The visa (called an Aufenthaltstitel) is generally issued for 3 year intervals, with automatic renewals should you continue to be employed. Documents needed for the visa application: copy of highschool diploma, copy of college degree, copy of resume, letter from the company stating why they need you for this job rather than a native or EU resident. Again, most companies are willing to fudge your resume and the letter so you can be accepted more easily.

If you lose your job or quit after your probation period (typically 3-6 months), you can get unemployment benefits, provided you worked at least 18 months. You also have another 3 months to find another job. After you get your initial visa, it's MUCH easier to hop around, and from that point it's just a matter of checking your salary with the Bundesagentur für Arbeit (Federal Work Agency) and getting your visa card extended for more time. I switched jobs twice without issue.

United Kingdom:
The UK is arguably the hardest country to work in as an American, and I would only recommend applying to work here after you've had 5-6 years work experience. You first need to find a company legally capable of sponsoring a foreigner (there is a government database/list somewhere), and get an offer.

The company will need to advertise the position to natives and EU workers on a website called JobCentre Plus, a government job forum. The company I worked for made the qualifications so strict - at least on paper - that the government didn't raise any eyebrows when I was put forward for the visa.

Then you'll need to apply for what's called a "Tier II General Visa" from your previous country of residence. When I got a job in the UK, I needed to schedule an appointment providing all documents (diplomas, passport photo, background check, etc.) and hand over my passport to the British consulate. They then send all this stuff back to the UK, leaving you without a passport for up to 1-2 months. Once you're all cleared, your passport will arrive back with a visa attached.

Shortcuts and other options:
- Working in a high-demand field like engineering, medicine, or computer science will allow you to get an immediate visa in a very short period of time. You are worth your weight in gold in Europe if you work in one of those fields, regardless which country.
- You can also apply for a freelance visa in Germany, allowing you to teach English or pursue other freelance opportunities, provided you work under a certain number of hours. There's an alarming number of Americans teaching English here and living up a college lifestyle without any legal complications. Keep in mind, you'll need to file taxes yourself, and a tax consultant (Steuerberater) can be very expensive.
- Other countries in the EU function in a similar way. Denmark and the Netherlands are probably the hardest, along with France (if you can't speak the language). Spain and Italy are a dead zone economically, not a chance.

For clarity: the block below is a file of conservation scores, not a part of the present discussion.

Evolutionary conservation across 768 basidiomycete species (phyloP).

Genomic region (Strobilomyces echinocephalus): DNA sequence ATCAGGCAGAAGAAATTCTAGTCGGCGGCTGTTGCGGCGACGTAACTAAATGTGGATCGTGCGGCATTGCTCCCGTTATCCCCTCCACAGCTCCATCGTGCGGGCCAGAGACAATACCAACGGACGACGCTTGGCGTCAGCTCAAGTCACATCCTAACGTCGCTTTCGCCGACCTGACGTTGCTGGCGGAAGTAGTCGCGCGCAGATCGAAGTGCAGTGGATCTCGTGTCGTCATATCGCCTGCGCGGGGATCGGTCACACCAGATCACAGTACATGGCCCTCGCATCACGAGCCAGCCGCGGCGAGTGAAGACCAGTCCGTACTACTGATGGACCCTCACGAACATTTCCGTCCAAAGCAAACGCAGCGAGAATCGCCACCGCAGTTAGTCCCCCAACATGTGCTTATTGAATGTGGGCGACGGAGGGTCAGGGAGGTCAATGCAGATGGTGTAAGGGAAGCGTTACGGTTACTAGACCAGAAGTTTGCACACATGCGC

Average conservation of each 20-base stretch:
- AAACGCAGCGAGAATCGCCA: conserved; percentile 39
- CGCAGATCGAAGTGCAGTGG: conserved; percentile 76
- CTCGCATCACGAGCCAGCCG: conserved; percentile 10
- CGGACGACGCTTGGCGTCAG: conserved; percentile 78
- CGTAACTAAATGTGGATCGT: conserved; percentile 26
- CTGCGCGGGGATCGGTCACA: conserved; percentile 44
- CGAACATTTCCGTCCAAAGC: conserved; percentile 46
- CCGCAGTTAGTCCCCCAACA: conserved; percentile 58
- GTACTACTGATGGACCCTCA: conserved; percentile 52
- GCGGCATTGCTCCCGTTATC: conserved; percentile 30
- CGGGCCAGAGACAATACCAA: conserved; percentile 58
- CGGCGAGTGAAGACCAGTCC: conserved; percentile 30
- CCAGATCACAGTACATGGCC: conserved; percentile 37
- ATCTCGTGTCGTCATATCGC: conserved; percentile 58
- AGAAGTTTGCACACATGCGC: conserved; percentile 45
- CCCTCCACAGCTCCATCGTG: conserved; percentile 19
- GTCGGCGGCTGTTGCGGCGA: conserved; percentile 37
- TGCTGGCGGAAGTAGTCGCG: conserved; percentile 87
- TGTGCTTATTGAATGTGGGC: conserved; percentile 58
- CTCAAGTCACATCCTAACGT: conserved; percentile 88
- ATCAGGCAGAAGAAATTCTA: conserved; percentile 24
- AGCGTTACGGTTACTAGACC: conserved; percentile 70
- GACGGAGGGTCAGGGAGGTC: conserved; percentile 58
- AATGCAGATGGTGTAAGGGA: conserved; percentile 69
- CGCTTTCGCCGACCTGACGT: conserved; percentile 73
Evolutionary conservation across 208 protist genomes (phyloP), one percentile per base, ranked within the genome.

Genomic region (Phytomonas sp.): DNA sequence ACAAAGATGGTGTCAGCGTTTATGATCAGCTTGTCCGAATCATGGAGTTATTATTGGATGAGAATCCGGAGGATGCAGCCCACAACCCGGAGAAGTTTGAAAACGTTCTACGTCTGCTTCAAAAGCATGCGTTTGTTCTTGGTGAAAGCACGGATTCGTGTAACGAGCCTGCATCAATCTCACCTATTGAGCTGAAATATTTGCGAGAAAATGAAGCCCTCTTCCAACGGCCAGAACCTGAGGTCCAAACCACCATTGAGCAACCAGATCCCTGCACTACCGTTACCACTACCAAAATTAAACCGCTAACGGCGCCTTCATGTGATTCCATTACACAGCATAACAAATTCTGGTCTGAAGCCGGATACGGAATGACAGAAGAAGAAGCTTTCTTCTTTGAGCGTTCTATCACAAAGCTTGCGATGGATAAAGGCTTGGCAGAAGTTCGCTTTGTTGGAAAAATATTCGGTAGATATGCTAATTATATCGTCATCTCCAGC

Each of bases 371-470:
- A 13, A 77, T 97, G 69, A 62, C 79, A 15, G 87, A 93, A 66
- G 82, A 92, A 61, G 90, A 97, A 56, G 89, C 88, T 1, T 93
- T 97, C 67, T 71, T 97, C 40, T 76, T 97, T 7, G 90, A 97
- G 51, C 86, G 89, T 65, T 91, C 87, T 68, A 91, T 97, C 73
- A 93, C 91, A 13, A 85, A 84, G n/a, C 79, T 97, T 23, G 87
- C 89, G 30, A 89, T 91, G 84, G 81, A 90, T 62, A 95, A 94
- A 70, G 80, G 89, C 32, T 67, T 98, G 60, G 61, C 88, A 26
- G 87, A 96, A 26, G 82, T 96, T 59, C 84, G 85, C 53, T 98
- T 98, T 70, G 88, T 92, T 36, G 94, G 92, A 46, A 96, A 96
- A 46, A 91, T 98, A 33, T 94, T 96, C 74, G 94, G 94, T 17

Hopefully this helps as a rough guideline. If you have any more specific questions feel free to ask!

Interesting post. I have a PhD in math, work in bioinformatics and am improving my data science skills. I currently work for a research institute (part of a university) in the US but I'm interested in moving to a place like Berlin. My motivations include

-A more interesting place to live (I live in a small conservative town)
-Better and more diverse pool of women
-Better salary (my current salary is not bad but I believe I get a better pay working for a company)
-More opportunity for traveling

There are several research institutes in Berlin but I don't know much about the companies that would need my skills. Don't know any German yet.

P.S. Being used to the "safety" of the academia I'll need a lot of courage to move to startup that may cease to exist in a couple of years.
(This post was last modified: 09-17-2017 01:28 PM by duedue.)
09-17-2017 01:19 PM
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choichoi Offline
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Post: #30
RE: Finding a job overseas to live as an expat?
Teach English in China
09-21-2017 06:25 AM
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Que enspastic Offline
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Post: #31
RE: Finding a job overseas to live as an expat?
My brother has teaching chops. International schools pay v well but they want you to have elite university pedigree. Talking $50-70k in countries where cost of living is around 30-40% of Western cities + free accommodation + free travel + stacked holidays + free private school education ($30k pa) for any kids you have. Added to that you can make money on the side tutoring rich kids, running holiday courses and publishing textbooks.

High quality of living, low stress, high status in Asia too working in prestigious international schools
(This post was last modified: 09-23-2017 08:21 AM by Que enspastic.)
09-23-2017 08:20 AM